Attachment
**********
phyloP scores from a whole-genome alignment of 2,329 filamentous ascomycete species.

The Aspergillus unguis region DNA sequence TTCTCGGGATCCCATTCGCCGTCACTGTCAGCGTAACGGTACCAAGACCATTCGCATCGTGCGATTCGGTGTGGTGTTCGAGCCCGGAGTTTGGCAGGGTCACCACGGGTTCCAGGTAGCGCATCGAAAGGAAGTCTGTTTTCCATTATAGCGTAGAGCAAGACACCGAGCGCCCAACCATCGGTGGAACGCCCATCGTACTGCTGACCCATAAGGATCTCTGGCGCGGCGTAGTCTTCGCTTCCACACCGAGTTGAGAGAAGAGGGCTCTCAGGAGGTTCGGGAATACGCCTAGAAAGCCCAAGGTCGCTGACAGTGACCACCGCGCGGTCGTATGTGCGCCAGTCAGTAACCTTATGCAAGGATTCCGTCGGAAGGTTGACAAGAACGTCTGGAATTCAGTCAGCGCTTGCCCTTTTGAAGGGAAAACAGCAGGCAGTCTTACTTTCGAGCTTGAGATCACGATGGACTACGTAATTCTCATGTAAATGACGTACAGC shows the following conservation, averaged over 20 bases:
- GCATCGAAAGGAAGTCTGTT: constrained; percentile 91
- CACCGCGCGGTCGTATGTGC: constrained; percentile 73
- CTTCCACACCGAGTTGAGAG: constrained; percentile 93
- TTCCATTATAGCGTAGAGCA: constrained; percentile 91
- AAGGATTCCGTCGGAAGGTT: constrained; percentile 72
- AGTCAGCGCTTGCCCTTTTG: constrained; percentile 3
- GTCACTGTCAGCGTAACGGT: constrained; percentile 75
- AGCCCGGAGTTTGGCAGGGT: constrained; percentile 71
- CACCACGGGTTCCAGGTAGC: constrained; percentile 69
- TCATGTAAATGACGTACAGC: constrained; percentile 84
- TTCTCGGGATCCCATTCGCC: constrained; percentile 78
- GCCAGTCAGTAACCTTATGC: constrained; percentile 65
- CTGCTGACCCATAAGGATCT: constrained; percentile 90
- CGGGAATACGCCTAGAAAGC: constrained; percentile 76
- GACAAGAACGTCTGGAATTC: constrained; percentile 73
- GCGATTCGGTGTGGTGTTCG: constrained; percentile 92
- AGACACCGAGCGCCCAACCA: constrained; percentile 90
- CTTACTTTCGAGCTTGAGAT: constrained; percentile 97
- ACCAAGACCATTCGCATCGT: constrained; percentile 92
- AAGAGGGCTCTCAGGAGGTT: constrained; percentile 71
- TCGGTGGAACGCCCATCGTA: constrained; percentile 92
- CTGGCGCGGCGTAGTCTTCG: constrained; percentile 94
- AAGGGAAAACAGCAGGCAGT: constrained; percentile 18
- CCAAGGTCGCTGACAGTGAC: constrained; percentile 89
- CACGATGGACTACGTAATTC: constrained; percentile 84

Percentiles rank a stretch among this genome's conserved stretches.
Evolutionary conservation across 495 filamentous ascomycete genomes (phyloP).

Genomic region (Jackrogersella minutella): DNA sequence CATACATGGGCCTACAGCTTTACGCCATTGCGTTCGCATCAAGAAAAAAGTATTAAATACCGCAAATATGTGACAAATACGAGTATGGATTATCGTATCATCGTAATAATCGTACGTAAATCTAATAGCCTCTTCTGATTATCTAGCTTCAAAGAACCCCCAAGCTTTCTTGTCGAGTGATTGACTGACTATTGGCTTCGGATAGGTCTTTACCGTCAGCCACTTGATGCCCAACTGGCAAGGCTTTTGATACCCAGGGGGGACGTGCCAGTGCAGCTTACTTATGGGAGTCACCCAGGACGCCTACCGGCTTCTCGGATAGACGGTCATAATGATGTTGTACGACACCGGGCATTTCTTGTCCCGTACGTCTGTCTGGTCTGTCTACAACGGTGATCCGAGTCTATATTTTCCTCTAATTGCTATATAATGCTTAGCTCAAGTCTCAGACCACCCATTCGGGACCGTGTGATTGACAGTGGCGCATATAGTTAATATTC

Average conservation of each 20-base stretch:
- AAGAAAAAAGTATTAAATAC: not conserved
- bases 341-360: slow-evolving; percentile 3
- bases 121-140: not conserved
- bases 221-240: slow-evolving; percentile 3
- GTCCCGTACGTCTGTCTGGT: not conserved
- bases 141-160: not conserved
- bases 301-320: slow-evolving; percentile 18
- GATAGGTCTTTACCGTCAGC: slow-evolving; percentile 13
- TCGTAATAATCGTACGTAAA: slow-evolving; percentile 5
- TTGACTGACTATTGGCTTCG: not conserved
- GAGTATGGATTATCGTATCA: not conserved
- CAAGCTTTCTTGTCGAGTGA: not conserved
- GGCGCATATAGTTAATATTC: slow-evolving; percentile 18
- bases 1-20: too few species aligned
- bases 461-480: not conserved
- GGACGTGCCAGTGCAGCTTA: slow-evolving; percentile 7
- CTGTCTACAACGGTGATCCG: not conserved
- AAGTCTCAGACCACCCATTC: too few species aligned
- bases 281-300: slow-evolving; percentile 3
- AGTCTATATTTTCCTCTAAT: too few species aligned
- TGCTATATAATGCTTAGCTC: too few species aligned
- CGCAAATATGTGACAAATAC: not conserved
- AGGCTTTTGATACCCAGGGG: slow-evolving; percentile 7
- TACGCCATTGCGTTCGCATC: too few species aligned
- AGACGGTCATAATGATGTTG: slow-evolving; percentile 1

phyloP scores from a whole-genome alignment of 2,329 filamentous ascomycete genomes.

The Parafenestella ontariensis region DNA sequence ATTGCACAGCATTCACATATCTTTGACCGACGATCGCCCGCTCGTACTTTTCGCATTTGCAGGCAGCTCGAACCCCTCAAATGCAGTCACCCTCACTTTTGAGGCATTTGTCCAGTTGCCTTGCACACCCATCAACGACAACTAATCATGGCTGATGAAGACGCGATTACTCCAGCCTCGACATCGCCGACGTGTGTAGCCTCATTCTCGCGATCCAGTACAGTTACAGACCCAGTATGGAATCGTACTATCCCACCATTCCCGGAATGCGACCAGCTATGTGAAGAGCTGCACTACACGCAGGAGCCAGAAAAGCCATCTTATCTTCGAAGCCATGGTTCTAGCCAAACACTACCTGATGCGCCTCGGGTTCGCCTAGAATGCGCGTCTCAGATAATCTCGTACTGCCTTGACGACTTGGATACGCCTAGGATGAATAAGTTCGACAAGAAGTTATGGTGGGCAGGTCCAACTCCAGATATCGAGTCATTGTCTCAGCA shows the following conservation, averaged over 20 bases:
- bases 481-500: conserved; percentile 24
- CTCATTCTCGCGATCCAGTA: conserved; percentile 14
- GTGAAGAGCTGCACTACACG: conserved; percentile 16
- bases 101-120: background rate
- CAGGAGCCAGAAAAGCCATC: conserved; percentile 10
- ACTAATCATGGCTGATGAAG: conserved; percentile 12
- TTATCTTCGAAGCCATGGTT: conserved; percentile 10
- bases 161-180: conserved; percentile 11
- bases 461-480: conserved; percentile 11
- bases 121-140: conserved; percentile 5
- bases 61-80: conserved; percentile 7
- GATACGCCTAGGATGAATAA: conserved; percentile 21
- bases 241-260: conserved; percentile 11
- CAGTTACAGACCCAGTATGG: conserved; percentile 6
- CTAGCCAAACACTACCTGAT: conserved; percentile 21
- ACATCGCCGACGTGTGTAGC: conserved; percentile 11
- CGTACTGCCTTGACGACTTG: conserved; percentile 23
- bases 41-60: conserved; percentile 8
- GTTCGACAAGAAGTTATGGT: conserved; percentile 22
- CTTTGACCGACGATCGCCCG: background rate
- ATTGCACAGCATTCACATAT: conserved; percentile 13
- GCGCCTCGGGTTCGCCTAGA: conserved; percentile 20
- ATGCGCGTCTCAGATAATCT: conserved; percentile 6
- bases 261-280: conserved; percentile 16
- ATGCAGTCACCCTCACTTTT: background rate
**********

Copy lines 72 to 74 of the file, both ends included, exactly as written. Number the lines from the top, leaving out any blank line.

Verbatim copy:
- CAGTTACAGACCCAGTATGG: conserved; percentile 6
- CTAGCCAAACACTACCTGAT: conserved; percentile 21
- ACATCGCCGACGTGTGTAGC: conserved; percentile 11